Molecular mechanism of high-production tannase of Aspergillus carbonarius NCUF M8 after ARTP mutagenesis: revealed by RNA-seq and molecular docking

J Sci Food Agric. 2022 Jan 8. doi: 10.1002/jsfa.11754. Online ahead of print.


BACKGROUND: Tannase is an enzyme produced by microbial fermentation that is widely used in the food industry; however, the molecular mechanism of tannase production by Aspergillus has not yet been studied. This study was conducted to reveal the differences in Aspergillus carbonarius tannase enzymatic characterization, secondary structures, and molecular mechanisms after treatment of the strain with atmospheric and room temperature plasma (ARTP).

RESULTS: The results showed that the specific activity of tannase was improved by ARTP treatment, and it showed higher thermostability and tolerance to metal ions and additives. The enzymatic characterization and molecular docking results indicated that tannase had a higher affinity and catalytic rate with tannic acid as a substrate after ARTP treatment. In addition, the docking results indicated that Aspergillus tannases may catalyze tannic acid by forming two hydrogen-bonding networks with neighboring residues. RNA-seq analysis indicated that changes in steroid biosynthesis, glutathione metabolism, glycerolipid metabolism, oxidative phosphorylation pathway, and mitogen-activated protein kinase signaling pathways might be crucial reasons for the high production of tannase.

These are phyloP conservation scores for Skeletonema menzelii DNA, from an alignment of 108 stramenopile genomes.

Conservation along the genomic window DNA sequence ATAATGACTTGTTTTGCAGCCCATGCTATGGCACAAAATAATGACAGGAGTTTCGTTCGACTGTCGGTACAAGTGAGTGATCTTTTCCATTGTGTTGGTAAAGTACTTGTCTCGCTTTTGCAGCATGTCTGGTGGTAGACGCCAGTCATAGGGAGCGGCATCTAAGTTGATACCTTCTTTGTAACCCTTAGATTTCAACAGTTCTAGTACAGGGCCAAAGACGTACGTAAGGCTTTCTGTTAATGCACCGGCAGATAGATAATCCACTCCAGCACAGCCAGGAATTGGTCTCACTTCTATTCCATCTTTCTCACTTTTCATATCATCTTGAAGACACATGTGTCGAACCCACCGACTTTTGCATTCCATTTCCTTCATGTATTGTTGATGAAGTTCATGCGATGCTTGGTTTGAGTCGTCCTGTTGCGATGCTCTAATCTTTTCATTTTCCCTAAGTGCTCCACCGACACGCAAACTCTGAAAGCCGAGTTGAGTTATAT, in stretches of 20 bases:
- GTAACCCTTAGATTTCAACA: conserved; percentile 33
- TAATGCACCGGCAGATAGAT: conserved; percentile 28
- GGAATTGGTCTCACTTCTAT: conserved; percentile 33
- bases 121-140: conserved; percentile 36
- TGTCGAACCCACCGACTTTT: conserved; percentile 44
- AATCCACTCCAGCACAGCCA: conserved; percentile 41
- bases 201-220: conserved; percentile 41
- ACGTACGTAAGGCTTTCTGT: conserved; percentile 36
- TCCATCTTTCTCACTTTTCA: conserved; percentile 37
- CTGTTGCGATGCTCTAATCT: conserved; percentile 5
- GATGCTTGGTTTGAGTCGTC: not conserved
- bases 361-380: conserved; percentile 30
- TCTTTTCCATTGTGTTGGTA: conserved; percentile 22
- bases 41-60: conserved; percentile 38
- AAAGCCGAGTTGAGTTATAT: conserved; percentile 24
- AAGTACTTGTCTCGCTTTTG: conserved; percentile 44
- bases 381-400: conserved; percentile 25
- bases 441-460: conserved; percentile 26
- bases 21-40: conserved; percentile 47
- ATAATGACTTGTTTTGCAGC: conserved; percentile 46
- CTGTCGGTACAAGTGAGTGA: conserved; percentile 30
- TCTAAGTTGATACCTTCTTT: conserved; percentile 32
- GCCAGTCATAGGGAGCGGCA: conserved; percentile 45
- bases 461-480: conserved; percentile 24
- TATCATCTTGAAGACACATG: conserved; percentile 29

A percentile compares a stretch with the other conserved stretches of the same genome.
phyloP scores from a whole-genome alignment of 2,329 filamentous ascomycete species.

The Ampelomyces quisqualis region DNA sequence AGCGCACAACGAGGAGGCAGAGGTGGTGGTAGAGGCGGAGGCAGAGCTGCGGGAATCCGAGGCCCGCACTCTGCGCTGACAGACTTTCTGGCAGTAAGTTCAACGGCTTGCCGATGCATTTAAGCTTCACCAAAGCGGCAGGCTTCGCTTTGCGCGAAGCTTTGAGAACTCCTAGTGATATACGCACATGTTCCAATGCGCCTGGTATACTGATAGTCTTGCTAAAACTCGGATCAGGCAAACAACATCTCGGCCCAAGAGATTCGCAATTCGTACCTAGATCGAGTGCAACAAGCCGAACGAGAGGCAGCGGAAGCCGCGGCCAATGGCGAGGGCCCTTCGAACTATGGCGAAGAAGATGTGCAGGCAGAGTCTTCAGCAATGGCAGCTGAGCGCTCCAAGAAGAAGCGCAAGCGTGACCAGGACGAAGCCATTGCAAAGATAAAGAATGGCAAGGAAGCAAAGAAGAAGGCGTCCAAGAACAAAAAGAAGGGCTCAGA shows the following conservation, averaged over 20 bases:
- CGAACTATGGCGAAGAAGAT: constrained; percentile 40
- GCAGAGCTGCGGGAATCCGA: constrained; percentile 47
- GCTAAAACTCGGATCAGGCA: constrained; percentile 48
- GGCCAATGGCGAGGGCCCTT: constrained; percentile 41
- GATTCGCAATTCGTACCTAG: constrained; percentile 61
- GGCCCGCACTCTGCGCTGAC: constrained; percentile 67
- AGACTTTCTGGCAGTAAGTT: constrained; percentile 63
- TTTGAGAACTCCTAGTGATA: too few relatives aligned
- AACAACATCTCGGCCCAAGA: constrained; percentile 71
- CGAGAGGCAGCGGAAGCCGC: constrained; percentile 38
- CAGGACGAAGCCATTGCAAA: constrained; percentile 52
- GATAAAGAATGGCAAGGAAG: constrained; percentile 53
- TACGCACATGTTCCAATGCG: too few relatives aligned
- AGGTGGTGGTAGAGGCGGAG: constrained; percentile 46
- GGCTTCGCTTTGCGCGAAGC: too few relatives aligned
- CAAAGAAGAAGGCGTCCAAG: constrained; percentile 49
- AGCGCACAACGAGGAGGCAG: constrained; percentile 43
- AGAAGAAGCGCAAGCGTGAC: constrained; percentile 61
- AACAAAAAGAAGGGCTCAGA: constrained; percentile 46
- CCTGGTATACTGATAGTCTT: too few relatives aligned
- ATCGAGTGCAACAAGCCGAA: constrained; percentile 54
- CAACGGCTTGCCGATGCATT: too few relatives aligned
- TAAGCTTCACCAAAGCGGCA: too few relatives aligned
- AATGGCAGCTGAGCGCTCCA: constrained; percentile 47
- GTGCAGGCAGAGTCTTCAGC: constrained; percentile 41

CONCLUSION: ARTP enhanced the yield and properties of A. carbonarius tannase by changing the enzyme structure and cell metabolism. This study provides a theoretical basis for elucidating the molecular mechanism underlying high-production of Aspergillus tannases. This article is protected by copyright. All rights reserved.

PMID:34997579 | DOI:10.1002/jsfa.11754

Source: Industry